Healthy blood glucose (or blood sugar) control includes steps like following a balanced meal plan, engaging in an active lifestyle with sufficient physical activity, and taking blood glucose-lowering medications as you need them over the years. You might also need other medications to control your blood pressure and lipids (cholesterol).
Consider some additional lifestyle tips that can also help control blood sugar and improve overall health. Find out what works and which ones you should avoid.
#1 – Keep eating habit consistent
Skipping meals, especially breakfast, could push your blood sugar higher, and depending which blood glucose-lowering medications you take, could cause hypoglycemia (low blood sugar).
When you don’t eat for several hours because of sleep or other reasons, your body fuels itself on glucose released from the liver.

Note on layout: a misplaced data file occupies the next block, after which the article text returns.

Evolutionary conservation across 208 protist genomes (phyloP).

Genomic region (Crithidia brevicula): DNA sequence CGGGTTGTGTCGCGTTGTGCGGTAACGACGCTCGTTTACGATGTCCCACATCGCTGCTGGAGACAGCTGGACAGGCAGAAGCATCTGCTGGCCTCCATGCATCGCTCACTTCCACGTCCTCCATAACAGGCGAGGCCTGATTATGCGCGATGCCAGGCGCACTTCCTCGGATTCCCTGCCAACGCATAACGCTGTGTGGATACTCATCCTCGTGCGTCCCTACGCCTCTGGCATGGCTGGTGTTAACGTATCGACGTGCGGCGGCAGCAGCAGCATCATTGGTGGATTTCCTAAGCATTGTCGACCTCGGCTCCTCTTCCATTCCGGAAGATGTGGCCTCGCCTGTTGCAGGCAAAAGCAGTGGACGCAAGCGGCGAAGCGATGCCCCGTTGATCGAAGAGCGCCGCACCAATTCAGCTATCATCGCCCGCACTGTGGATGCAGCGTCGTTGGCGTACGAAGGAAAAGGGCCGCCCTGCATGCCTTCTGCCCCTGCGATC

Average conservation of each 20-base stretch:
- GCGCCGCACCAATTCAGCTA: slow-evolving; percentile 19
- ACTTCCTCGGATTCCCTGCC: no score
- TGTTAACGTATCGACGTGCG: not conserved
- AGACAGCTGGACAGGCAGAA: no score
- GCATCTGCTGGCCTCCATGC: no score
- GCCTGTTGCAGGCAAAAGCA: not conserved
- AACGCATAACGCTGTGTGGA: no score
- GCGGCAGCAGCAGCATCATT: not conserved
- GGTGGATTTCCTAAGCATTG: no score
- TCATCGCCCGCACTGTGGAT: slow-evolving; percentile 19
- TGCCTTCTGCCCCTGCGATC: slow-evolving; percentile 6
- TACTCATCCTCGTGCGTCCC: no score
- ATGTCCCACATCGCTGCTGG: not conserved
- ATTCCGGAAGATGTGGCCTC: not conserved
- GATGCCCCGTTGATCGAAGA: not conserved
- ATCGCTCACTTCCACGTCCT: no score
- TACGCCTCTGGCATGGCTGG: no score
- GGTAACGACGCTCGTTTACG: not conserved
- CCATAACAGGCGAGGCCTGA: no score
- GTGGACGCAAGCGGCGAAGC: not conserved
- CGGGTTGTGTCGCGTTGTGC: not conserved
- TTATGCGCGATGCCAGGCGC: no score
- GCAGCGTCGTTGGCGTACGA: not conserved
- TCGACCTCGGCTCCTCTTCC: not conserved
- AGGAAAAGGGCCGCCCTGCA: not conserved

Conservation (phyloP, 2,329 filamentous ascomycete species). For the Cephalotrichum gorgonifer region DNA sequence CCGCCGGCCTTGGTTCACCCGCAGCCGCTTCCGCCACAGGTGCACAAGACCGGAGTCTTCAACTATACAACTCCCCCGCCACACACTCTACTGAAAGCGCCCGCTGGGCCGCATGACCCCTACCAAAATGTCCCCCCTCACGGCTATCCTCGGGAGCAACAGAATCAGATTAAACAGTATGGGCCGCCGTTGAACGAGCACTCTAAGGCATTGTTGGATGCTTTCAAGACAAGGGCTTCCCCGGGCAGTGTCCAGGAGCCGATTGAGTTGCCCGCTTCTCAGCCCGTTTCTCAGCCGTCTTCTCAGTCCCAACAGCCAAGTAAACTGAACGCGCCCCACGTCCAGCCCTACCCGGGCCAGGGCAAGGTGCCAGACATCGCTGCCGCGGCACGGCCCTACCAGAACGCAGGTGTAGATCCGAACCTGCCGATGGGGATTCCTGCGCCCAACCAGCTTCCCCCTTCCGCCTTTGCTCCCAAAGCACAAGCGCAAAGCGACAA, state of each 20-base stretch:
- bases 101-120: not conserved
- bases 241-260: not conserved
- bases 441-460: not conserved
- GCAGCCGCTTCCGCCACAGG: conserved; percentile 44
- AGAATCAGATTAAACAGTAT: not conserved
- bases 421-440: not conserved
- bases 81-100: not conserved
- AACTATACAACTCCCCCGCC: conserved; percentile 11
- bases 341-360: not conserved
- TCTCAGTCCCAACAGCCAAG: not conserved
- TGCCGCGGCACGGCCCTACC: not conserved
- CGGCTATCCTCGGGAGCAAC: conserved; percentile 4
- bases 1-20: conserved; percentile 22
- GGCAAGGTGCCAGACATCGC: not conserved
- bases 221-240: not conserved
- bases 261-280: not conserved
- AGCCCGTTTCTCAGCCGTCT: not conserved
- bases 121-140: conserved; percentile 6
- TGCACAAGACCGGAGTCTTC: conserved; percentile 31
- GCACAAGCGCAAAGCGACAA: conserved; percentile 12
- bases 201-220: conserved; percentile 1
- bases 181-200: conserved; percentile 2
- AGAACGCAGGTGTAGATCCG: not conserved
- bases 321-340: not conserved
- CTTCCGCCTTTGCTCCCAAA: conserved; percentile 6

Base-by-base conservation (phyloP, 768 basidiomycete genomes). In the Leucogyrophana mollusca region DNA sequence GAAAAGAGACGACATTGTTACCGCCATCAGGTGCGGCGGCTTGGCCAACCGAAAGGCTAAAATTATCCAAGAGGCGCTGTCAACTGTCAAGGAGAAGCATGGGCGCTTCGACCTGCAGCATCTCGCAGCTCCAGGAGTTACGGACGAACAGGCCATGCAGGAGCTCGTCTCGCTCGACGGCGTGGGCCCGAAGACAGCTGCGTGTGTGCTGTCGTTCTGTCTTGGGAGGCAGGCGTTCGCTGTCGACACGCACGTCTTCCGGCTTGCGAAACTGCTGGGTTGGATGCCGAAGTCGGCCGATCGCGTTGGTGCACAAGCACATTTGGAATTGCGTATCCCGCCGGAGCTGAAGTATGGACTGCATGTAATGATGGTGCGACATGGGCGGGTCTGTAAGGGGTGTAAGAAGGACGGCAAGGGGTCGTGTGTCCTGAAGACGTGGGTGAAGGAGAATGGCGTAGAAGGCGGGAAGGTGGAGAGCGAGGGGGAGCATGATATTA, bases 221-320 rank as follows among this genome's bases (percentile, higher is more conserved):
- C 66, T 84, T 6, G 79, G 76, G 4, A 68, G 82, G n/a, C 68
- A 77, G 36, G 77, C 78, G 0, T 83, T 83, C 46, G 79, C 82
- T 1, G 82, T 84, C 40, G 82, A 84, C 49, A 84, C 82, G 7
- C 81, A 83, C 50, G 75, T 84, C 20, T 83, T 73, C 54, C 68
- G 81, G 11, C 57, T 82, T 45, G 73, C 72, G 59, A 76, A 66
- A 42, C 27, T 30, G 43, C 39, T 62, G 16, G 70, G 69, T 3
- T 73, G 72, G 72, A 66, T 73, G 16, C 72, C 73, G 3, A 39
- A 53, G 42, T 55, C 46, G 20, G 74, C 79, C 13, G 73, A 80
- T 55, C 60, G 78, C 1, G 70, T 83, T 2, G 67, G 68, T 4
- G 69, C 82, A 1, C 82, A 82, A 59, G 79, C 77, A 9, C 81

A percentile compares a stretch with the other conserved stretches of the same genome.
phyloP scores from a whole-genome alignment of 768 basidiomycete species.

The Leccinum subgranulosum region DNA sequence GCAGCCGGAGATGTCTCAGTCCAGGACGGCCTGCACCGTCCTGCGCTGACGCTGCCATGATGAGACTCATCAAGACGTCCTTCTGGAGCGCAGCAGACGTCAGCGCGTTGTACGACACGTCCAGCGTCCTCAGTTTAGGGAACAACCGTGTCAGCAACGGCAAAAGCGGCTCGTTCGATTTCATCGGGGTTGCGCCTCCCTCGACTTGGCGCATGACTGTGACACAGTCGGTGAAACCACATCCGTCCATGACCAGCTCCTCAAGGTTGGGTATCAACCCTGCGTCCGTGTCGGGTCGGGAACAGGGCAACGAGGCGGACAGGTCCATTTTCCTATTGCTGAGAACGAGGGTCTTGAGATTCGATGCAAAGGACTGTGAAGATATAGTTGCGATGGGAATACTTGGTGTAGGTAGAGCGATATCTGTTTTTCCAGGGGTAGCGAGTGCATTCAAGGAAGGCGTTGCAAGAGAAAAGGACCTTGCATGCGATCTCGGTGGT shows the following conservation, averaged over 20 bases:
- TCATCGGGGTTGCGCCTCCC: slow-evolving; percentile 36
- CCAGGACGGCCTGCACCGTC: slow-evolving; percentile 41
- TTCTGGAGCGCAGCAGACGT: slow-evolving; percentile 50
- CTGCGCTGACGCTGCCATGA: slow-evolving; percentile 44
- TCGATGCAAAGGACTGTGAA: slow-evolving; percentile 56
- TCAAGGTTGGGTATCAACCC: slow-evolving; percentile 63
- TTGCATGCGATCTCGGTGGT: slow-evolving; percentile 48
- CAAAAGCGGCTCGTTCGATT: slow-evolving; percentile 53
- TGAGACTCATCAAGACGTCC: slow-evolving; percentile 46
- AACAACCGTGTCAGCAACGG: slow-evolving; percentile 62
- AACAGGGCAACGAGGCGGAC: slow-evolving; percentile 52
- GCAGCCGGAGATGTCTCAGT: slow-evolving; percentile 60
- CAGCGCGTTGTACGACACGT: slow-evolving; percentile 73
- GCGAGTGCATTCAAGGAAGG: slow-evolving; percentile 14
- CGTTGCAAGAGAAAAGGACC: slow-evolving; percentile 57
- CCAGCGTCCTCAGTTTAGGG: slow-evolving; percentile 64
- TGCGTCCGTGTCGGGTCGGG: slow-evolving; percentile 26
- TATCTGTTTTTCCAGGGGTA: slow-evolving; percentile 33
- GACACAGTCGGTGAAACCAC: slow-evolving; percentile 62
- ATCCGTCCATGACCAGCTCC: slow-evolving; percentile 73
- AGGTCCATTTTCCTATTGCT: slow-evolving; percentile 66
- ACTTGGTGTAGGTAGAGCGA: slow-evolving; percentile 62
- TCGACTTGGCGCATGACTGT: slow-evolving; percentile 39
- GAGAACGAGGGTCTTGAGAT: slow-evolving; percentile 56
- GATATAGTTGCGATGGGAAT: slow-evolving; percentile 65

For many people with type 2 diabetes (PWDs type 2), the liver doesn’t properly sense that the blood has ample glucose already, so it continues to pour out more. Eating something with a little carbohydrate signals the liver to stop sending glucose into the bloodstream and can tamp down high numbers.
Skipping meals also may lead to overeating, which can cause weight gain. And if you take certain glucose-lowering medications, such as sulfonylureas (generic name glimiperide, glipizide, or glyburide), that cause your pancreas to release more insulin into your blood stream, or if you take insulin with injections or a pump, you risk having your blood sugar drop too low if you skip or delay meals.